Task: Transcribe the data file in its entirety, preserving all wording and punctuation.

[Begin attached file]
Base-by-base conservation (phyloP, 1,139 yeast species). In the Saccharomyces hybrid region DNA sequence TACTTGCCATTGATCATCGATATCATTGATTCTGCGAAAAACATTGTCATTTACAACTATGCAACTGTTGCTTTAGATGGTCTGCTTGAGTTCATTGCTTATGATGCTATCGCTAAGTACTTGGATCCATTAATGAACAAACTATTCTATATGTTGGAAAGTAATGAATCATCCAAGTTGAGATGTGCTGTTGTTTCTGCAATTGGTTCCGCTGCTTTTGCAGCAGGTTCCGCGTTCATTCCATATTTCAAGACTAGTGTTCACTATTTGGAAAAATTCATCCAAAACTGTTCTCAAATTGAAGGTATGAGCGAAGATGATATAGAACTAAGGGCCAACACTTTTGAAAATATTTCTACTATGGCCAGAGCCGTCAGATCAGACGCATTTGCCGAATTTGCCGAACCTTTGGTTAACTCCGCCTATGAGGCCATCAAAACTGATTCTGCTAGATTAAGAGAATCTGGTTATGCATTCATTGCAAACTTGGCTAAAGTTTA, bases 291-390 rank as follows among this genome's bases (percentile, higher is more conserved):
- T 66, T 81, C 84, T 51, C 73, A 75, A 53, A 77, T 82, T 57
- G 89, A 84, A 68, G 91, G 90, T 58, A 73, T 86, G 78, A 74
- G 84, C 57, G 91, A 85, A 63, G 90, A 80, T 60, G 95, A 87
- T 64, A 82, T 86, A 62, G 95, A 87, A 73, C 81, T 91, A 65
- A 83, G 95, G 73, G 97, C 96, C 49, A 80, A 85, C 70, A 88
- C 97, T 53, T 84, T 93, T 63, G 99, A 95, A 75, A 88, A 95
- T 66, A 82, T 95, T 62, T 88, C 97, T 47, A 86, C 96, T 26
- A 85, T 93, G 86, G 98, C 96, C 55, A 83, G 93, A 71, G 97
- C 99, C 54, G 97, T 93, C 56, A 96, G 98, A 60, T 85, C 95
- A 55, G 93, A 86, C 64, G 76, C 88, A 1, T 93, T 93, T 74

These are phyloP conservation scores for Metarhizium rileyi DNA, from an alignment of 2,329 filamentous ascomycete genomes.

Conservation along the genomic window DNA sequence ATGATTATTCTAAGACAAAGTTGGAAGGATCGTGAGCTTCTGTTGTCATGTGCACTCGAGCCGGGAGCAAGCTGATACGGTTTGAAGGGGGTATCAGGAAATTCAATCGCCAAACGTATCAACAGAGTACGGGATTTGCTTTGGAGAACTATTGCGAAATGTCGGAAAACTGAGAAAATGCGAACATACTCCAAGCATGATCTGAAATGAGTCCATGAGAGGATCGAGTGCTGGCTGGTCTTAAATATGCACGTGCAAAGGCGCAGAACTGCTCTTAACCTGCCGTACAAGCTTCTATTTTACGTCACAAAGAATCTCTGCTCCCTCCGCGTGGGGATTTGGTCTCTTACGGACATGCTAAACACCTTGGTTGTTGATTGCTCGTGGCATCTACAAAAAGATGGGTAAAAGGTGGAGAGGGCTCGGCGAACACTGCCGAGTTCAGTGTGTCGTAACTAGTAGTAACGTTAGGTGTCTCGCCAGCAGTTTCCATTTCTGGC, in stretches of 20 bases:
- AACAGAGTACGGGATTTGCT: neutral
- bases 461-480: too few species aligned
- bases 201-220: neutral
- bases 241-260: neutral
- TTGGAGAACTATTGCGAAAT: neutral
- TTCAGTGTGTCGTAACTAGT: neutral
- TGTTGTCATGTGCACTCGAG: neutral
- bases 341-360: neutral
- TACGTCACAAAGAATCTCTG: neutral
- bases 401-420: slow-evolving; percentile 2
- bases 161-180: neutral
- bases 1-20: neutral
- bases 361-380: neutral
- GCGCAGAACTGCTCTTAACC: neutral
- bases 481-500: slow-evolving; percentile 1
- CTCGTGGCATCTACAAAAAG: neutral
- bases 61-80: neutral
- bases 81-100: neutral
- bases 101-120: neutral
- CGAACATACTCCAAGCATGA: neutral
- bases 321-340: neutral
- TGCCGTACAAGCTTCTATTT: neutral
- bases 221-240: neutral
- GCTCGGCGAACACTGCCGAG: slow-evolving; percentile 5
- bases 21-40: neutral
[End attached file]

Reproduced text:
Base-by-base conservation (phyloP, 1,139 yeast species). In the Saccharomyces hybrid region DNA sequence TACTTGCCATTGATCATCGATATCATTGATTCTGCGAAAAACATTGTCATTTACAACTATGCAACTGTTGCTTTAGATGGTCTGCTTGAGTTCATTGCTTATGATGCTATCGCTAAGTACTTGGATCCATTAATGAACAAACTATTCTATATGTTGGAAAGTAATGAATCATCCAAGTTGAGATGTGCTGTTGTTTCTGCAATTGGTTCCGCTGCTTTTGCAGCAGGTTCCGCGTTCATTCCATATTTCAAGACTAGTGTTCACTATTTGGAAAAATTCATCCAAAACTGTTCTCAAATTGAAGGTATGAGCGAAGATGATATAGAACTAAGGGCCAACACTTTTGAAAATATTTCTACTATGGCCAGAGCCGTCAGATCAGACGCATTTGCCGAATTTGCCGAACCTTTGGTTAACTCCGCCTATGAGGCCATCAAAACTGATTCTGCTAGATTAAGAGAATCTGGTTATGCATTCATTGCAAACTTGGCTAAAGTTTA, bases 291-390 rank as follows among this genome's bases (percentile, higher is more conserved):
- T 66, T 81, C 84, T 51, C 73, A 75, A 53, A 77, T 82, T 57
- G 89, A 84, A 68, G 91, G 90, T 58, A 73, T 86, G 78, A 74
- G 84, C 57, G 91, A 85, A 63, G 90, A 80, T 60, G 95, A 87
- T 64, A 82, T 86, A 62, G 95, A 87, A 73, C 81, T 91, A 65
- A 83, G 95, G 73, G 97, C 96, C 49, A 80, A 85, C 70, A 88
- C 97, T 53, T 84, T 93, T 63, G 99, A 95, A 75, A 88, A 95
- T 66, A 82, T 95, T 62, T 88, C 97, T 47, A 86, C 96, T 26
- A 85, T 93, G 86, G 98, C 96, C 55, A 83, G 93, A 71, G 97
- C 99, C 54, G 97, T 93, C 56, A 96, G 98, A 60, T 85, C 95
- A 55, G 93, A 86, C 64, G 76, C 88, A 1, T 93, T 93, T 74

These are phyloP conservation scores for Metarhizium rileyi DNA, from an alignment of 2,329 filamentous ascomycete genomes.

Conservation along the genomic window DNA sequence ATGATTATTCTAAGACAAAGTTGGAAGGATCGTGAGCTTCTGTTGTCATGTGCACTCGAGCCGGGAGCAAGCTGATACGGTTTGAAGGGGGTATCAGGAAATTCAATCGCCAAACGTATCAACAGAGTACGGGATTTGCTTTGGAGAACTATTGCGAAATGTCGGAAAACTGAGAAAATGCGAACATACTCCAAGCATGATCTGAAATGAGTCCATGAGAGGATCGAGTGCTGGCTGGTCTTAAATATGCACGTGCAAAGGCGCAGAACTGCTCTTAACCTGCCGTACAAGCTTCTATTTTACGTCACAAAGAATCTCTGCTCCCTCCGCGTGGGGATTTGGTCTCTTACGGACATGCTAAACACCTTGGTTGTTGATTGCTCGTGGCATCTACAAAAAGATGGGTAAAAGGTGGAGAGGGCTCGGCGAACACTGCCGAGTTCAGTGTGTCGTAACTAGTAGTAACGTTAGGTGTCTCGCCAGCAGTTTCCATTTCTGGC, in stretches of 20 bases:
- AACAGAGTACGGGATTTGCT: neutral
- bases 461-480: too few species aligned
- bases 201-220: neutral
- bases 241-260: neutral
- TTGGAGAACTATTGCGAAAT: neutral
- TTCAGTGTGTCGTAACTAGT: neutral
- TGTTGTCATGTGCACTCGAG: neutral
- bases 341-360: neutral
- TACGTCACAAAGAATCTCTG: neutral
- bases 401-420: slow-evolving; percentile 2
- bases 161-180: neutral
- bases 1-20: neutral
- bases 361-380: neutral
- GCGCAGAACTGCTCTTAACC: neutral
- bases 481-500: slow-evolving; percentile 1
- CTCGTGGCATCTACAAAAAG: neutral
- bases 61-80: neutral
- bases 81-100: neutral
- bases 101-120: neutral
- CGAACATACTCCAAGCATGA: neutral
- bases 321-340: neutral
- TGCCGTACAAGCTTCTATTT: neutral
- bases 221-240: neutral
- GCTCGGCGAACACTGCCGAG: slow-evolving; percentile 5
- bases 21-40: neutral